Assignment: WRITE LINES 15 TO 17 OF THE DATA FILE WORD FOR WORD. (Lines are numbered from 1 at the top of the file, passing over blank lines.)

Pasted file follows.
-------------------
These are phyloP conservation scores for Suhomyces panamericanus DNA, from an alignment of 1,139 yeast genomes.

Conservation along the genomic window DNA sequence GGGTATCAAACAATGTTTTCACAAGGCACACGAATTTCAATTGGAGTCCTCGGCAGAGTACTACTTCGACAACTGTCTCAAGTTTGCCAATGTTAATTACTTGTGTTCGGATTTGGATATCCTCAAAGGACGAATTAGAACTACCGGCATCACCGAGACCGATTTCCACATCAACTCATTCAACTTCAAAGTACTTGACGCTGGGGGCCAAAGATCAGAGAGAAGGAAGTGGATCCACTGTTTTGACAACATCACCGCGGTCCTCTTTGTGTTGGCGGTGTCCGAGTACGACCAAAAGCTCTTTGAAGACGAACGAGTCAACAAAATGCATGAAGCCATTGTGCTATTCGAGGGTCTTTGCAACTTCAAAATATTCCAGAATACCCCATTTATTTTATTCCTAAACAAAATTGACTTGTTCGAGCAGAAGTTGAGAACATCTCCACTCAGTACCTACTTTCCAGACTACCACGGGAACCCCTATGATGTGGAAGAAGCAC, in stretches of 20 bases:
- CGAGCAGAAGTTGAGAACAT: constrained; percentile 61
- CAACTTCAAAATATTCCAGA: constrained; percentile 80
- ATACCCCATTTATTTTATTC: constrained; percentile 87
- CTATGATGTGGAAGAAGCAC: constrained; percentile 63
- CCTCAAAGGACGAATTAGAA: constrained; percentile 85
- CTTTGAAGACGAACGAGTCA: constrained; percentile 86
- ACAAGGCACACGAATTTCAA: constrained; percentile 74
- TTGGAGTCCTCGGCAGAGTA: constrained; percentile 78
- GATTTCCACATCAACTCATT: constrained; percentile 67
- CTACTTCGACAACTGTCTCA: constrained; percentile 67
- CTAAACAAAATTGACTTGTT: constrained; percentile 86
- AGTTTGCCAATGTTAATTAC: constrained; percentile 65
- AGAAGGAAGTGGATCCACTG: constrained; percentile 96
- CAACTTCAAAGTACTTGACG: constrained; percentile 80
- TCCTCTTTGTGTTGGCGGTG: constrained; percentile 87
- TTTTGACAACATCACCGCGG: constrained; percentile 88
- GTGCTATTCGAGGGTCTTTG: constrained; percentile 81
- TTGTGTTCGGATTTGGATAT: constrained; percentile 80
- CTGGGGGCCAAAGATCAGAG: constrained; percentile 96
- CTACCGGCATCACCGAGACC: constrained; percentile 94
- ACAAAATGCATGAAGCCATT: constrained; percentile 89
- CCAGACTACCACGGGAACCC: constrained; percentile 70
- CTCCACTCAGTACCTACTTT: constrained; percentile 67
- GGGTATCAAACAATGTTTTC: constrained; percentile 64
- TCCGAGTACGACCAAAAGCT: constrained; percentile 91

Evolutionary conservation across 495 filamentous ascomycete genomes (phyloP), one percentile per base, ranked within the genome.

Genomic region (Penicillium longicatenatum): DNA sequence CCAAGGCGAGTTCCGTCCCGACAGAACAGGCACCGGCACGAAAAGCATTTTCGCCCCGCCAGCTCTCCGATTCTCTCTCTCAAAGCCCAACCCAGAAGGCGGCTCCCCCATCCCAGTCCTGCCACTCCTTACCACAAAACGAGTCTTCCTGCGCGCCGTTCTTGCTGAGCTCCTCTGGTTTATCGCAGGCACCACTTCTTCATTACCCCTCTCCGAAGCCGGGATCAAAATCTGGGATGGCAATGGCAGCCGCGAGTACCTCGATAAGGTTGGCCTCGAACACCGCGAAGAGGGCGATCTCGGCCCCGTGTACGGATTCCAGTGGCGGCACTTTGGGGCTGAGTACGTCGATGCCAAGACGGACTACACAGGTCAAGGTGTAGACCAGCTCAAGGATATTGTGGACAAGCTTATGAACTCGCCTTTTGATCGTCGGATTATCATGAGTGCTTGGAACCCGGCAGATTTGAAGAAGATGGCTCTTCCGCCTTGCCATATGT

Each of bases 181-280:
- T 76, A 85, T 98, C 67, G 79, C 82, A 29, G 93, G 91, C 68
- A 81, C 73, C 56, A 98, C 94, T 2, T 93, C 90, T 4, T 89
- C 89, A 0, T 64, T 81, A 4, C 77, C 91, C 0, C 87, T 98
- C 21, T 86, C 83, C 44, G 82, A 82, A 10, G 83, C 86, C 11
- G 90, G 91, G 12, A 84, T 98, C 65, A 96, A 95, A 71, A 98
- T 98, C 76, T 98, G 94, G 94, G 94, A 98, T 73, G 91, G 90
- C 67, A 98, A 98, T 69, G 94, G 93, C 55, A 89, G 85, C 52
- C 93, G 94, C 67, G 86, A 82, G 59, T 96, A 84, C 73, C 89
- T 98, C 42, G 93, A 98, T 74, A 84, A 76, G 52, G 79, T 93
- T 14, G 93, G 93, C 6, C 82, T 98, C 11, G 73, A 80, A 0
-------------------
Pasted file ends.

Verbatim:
- AGAAGGAAGTGGATCCACTG: constrained; percentile 96
- CAACTTCAAAGTACTTGACG: constrained; percentile 80
- TCCTCTTTGTGTTGGCGGTG: constrained; percentile 87